[fusion_text]This article is the first in a series on climate change by the Agulhas Climate Change Unit. Check back on the News and Views page for more forthcoming articles in the series.
Extinction Rebellion (XR), a people-led movement with presence over much of the planet, recently completed its first stage of protests in London. Oxford Circus transformed into a pedestrian-(and pink boat)-friendly rave, Waterloo Bridge became a communal garden, and Marble Arch emerged as a bustling meeting place for the climate movement. The London rebellion was accompanied by rebel activity across the globe. In the UK, it culminated in over 1000 voluntary arrests of its activists, and in Nicola Sturgeon, Jeremy Corbyn and the Welsh government calling a climate emergency in the UK.
The protests generated mile-long opinion pieces either praising or bashing the movement and its tactics, firmly cementing its presence in the public sphere. But where does the XR movement go from here to break the current atmosphere of climate apathy?
Short-term versus long-term politics
The UK movement has set out three broad demands for the government: tell the truth about climate extinction, act now to reduce greenhouse emissions to net zero by 2025, and establish a citizens’ assembly to make recommendations to ‘break the deadlock’ on the climate and ecological emergency. They describe these demands as going “beyond politics” to help the UK tackle the great challenge ahead, cementing themselves as neutral, non-partisan actors for climate action. The demands rightly call for the need to adopt an emergency stance on climate extinction at the state level, for a large-scale investment in carbon neutral infrastructure and for the process to be cemented in democratically participatory processes. Yet, it is worrying to see XR articulate these demands as essentially apolitical.
Climate apathy and denial don’t operate in a political vacuum, they embody power structures which value short-term economic gains and the sustainability of a fossil fuel-invested political status-quo over long-term climate justice and security. If the movement is to be successful in continuing a political mobilisation of this scale, it needs to clarify the political nuances of their vision and think strategically beyond the spectacle of arrests and party boats. The US XR branch recently added a fourth demand which calls for decarbonisation to be centred in a just transition process that prioritises vulnerable communities and indigenous sovereignty, thus implicitly acknowledging the need to integrate the rebellion in a political process.
As the UK is currently gripped by the unfolding of Brexit, the movement must make their political demands heard. With the political space increasingly narrowing down on this issue, as Brexit extremism and climate denialism both thrive in an environment of uncertainty and distrust, a bold political vision of a green future is needed to move the political machinery along. XR can and should be part of that space and articulate a new politics of the possible.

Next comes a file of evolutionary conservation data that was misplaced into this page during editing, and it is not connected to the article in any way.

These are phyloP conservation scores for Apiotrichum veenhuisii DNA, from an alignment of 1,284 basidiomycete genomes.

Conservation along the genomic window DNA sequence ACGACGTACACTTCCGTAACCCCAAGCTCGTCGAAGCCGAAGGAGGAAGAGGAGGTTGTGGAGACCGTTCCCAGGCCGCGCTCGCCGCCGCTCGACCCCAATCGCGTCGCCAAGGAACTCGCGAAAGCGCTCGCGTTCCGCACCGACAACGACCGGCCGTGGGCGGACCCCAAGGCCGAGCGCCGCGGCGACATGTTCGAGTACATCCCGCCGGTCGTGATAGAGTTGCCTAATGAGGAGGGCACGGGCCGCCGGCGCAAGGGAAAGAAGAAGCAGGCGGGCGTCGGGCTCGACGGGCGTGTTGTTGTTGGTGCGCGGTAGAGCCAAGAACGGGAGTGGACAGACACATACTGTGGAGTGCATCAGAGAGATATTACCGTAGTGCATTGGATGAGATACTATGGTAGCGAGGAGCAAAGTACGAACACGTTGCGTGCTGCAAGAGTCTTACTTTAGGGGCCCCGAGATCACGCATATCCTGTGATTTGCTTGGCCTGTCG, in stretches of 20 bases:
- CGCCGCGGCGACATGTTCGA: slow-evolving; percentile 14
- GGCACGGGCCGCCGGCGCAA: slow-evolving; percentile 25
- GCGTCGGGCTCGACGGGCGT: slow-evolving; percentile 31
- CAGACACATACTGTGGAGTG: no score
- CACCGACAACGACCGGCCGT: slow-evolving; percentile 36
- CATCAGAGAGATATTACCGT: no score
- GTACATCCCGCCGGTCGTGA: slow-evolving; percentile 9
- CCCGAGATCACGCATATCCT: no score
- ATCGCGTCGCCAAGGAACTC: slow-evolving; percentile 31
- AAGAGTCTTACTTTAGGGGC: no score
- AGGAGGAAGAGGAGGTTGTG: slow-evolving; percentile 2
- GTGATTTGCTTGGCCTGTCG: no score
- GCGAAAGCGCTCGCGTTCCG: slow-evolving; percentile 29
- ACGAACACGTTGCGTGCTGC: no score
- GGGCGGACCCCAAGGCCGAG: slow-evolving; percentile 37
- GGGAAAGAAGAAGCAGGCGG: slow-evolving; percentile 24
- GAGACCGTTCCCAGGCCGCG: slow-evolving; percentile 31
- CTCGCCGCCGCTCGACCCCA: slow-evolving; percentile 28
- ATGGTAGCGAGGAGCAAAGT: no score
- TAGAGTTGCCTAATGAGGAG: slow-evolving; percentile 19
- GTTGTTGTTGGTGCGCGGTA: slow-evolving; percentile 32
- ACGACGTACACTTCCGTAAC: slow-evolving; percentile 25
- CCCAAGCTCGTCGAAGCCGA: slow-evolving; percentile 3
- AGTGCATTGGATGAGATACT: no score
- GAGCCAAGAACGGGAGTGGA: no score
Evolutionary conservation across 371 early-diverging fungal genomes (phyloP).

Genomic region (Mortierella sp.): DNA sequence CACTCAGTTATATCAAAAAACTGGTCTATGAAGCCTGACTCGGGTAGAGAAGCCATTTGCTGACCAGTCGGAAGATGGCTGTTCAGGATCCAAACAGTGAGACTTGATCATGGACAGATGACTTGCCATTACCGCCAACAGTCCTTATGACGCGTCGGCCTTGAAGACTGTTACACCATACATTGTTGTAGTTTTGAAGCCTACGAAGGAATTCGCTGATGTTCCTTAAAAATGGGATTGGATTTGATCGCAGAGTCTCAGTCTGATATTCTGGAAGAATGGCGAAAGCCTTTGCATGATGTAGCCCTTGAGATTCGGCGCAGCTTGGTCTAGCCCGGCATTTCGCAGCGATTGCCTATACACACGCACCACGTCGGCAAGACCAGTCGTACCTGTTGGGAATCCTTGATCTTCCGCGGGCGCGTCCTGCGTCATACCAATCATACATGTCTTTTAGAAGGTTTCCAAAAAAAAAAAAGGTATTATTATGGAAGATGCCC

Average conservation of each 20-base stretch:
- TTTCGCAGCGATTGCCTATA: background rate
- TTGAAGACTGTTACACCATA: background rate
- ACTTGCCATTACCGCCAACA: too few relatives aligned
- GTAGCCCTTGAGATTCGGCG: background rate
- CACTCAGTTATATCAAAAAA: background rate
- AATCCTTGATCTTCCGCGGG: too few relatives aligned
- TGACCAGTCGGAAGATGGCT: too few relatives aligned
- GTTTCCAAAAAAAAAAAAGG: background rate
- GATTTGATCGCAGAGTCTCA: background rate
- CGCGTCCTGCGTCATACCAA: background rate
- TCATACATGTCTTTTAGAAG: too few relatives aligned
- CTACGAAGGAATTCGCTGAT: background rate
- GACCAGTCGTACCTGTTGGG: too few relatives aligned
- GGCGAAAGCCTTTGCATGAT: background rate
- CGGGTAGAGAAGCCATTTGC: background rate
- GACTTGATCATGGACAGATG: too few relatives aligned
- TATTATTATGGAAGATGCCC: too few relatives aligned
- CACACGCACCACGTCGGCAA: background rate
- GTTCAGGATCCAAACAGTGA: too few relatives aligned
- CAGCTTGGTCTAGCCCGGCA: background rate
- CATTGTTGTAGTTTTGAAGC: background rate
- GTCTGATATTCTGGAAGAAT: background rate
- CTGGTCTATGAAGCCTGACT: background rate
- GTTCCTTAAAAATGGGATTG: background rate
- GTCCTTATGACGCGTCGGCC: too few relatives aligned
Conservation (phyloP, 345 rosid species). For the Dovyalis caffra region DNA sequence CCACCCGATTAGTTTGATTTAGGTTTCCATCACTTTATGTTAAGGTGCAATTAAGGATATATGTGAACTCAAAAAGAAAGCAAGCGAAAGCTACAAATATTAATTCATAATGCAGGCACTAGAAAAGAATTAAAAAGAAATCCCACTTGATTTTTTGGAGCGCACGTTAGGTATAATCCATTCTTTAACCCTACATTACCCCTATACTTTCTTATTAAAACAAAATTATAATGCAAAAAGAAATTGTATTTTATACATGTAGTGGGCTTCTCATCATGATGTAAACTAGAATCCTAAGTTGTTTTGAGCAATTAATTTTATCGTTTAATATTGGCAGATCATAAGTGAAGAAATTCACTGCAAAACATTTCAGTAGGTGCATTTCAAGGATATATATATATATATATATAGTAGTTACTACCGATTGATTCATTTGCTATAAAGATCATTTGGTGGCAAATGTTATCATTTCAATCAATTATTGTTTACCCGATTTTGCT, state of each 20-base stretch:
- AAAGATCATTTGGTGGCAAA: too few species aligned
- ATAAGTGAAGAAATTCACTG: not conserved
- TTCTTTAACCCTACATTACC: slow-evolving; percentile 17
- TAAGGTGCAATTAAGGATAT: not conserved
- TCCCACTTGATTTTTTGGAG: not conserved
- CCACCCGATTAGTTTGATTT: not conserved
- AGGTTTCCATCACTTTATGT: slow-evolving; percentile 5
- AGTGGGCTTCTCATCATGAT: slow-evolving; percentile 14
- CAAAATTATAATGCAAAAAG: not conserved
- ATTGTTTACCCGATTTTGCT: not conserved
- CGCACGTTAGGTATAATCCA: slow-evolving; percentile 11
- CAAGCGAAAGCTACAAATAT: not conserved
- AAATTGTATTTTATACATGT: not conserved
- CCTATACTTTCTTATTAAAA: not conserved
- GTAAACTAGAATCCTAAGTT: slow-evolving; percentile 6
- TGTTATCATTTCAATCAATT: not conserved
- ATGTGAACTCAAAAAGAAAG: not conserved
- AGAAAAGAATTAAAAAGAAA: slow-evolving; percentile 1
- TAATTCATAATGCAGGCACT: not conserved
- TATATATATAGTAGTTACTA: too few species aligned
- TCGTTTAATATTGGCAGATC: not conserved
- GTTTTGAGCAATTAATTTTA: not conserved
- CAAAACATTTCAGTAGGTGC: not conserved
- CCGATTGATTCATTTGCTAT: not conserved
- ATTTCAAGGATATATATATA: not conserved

Articulating new ideas of the good life
A strength of the movement has been its ability to centre climate activism on broader discussions on what constitutes a good life. The project of regenerative culture is a cornerstone of the movement’s internal mobilisation, and is seen in much of its activism on the ground. In short, it aims to envision a culture centred around a healthy, resilient and adaptive way of life. This important discussion has not had as much coverage in media, perhaps for obvious reasons, but it represents one of the movement’s biggest strengths – the courage to envision a good and green alternative.
By articulating the good life as one centred on everyday environmentalism, XR cements the idea that climate action is a necessity for everyone, breaking the stereotypes of environmental activism as elitist and exclusionary. This vision deeply resonates with many who have felt marginalised by the environmental movement’s inability to connect the grand issues of climate change to their everyday experiences, and should be something the organisation discusses more in their public practice.
People powered protest
The biggest asset of the movement remains the scale of its mobilisation from local groups like XR Borth to non-UK regional groups like XR West Africa. The UK rebellion had an amazing reach and managed to transform the inner city of London into a living platform for discussion and political action. While some media outlets have portrayed the movement as singularly white, male and middle-class, the reach of its mobilisation has shown that it is much more complex and representative than that. I participated in XR rallies both in London and in my hometown of Gothenburg, and saw people from all stages of life take to the streets to demand collective action for our common future. While XR undoubtedly has much work to do to connect to grassroots movements and communities who have been working within the space of climate justice, it has nonetheless had a remarkable and exciting start as a force for change in a political environment which has long marginalised climate action.
Extinction Rebellion has reinvigorated the discussions on environmentalism in the UK and cemented the language of extinction at the forefront of it. Most importantly, it has successfully captured the public imagination and I hope that this effort continues in a sustained and strategic effort that is bold, loud and politically rebellious.[/fusion_text][sharing tagline=”” tagline_color=”” title=”Extinction Rebellion, it’s political! – Hiba Ahmad” link=”http://agulhas.co.uk/extinction-rebellion-political-hiba-ahmad/?preview_id=1964&preview_nonce=88bfe1ade8&preview=true” description=”” pinterest_image=”” icons_boxed=”” icons_boxed_radius=”4px” color_type=”” box_colors=”” icon_colors=”” tooltip_placement=”” backgroundcolor=”#f2f2f2″ class=”” id=””][/sharing]